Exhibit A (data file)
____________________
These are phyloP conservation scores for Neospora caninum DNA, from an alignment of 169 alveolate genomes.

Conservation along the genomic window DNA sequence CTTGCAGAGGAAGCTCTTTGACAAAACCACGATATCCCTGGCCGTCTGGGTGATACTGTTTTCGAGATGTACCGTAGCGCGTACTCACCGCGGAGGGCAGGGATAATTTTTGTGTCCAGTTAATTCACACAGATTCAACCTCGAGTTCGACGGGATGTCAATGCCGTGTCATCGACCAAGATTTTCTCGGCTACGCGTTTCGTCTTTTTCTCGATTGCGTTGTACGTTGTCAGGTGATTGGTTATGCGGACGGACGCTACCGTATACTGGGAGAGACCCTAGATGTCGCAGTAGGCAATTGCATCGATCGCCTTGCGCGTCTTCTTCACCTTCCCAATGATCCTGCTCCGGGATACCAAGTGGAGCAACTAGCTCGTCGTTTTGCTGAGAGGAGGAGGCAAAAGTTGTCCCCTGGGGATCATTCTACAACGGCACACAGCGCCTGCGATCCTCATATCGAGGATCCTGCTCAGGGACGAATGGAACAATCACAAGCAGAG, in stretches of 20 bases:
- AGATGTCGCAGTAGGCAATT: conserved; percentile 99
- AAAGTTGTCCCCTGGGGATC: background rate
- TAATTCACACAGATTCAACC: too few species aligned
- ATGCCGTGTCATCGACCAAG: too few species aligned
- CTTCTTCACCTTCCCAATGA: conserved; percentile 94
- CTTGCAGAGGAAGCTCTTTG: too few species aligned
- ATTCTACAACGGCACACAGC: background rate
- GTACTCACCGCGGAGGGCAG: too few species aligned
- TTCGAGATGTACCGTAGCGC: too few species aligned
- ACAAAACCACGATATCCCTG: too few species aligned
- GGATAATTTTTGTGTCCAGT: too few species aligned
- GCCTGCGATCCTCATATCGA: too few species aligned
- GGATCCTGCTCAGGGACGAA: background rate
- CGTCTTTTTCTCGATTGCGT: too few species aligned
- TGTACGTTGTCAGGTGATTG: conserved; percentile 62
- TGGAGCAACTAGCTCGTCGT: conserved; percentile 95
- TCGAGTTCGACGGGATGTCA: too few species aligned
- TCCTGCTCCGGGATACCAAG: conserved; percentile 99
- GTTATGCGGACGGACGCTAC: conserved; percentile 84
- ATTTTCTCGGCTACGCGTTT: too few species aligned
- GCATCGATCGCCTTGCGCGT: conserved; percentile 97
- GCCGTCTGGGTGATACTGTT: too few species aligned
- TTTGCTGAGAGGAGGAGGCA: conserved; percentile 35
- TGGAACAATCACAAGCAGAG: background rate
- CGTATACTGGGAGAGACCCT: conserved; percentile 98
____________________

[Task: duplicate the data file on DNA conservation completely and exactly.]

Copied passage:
These are phyloP conservation scores for Neospora caninum DNA, from an alignment of 169 alveolate genomes.

Conservation along the genomic window DNA sequence CTTGCAGAGGAAGCTCTTTGACAAAACCACGATATCCCTGGCCGTCTGGGTGATACTGTTTTCGAGATGTACCGTAGCGCGTACTCACCGCGGAGGGCAGGGATAATTTTTGTGTCCAGTTAATTCACACAGATTCAACCTCGAGTTCGACGGGATGTCAATGCCGTGTCATCGACCAAGATTTTCTCGGCTACGCGTTTCGTCTTTTTCTCGATTGCGTTGTACGTTGTCAGGTGATTGGTTATGCGGACGGACGCTACCGTATACTGGGAGAGACCCTAGATGTCGCAGTAGGCAATTGCATCGATCGCCTTGCGCGTCTTCTTCACCTTCCCAATGATCCTGCTCCGGGATACCAAGTGGAGCAACTAGCTCGTCGTTTTGCTGAGAGGAGGAGGCAAAAGTTGTCCCCTGGGGATCATTCTACAACGGCACACAGCGCCTGCGATCCTCATATCGAGGATCCTGCTCAGGGACGAATGGAACAATCACAAGCAGAG, in stretches of 20 bases:
- AGATGTCGCAGTAGGCAATT: conserved; percentile 99
- AAAGTTGTCCCCTGGGGATC: background rate
- TAATTCACACAGATTCAACC: too few species aligned
- ATGCCGTGTCATCGACCAAG: too few species aligned
- CTTCTTCACCTTCCCAATGA: conserved; percentile 94
- CTTGCAGAGGAAGCTCTTTG: too few species aligned
- ATTCTACAACGGCACACAGC: background rate
- GTACTCACCGCGGAGGGCAG: too few species aligned
- TTCGAGATGTACCGTAGCGC: too few species aligned
- ACAAAACCACGATATCCCTG: too few species aligned
- GGATAATTTTTGTGTCCAGT: too few species aligned
- GCCTGCGATCCTCATATCGA: too few species aligned
- GGATCCTGCTCAGGGACGAA: background rate
- CGTCTTTTTCTCGATTGCGT: too few species aligned
- TGTACGTTGTCAGGTGATTG: conserved; percentile 62
- TGGAGCAACTAGCTCGTCGT: conserved; percentile 95
- TCGAGTTCGACGGGATGTCA: too few species aligned
- TCCTGCTCCGGGATACCAAG: conserved; percentile 99
- GTTATGCGGACGGACGCTAC: conserved; percentile 84
- ATTTTCTCGGCTACGCGTTT: too few species aligned
- GCATCGATCGCCTTGCGCGT: conserved; percentile 97
- GCCGTCTGGGTGATACTGTT: too few species aligned
- TTTGCTGAGAGGAGGAGGCA: conserved; percentile 35
- TGGAACAATCACAAGCAGAG: background rate
- CGTATACTGGGAGAGACCCT: conserved; percentile 98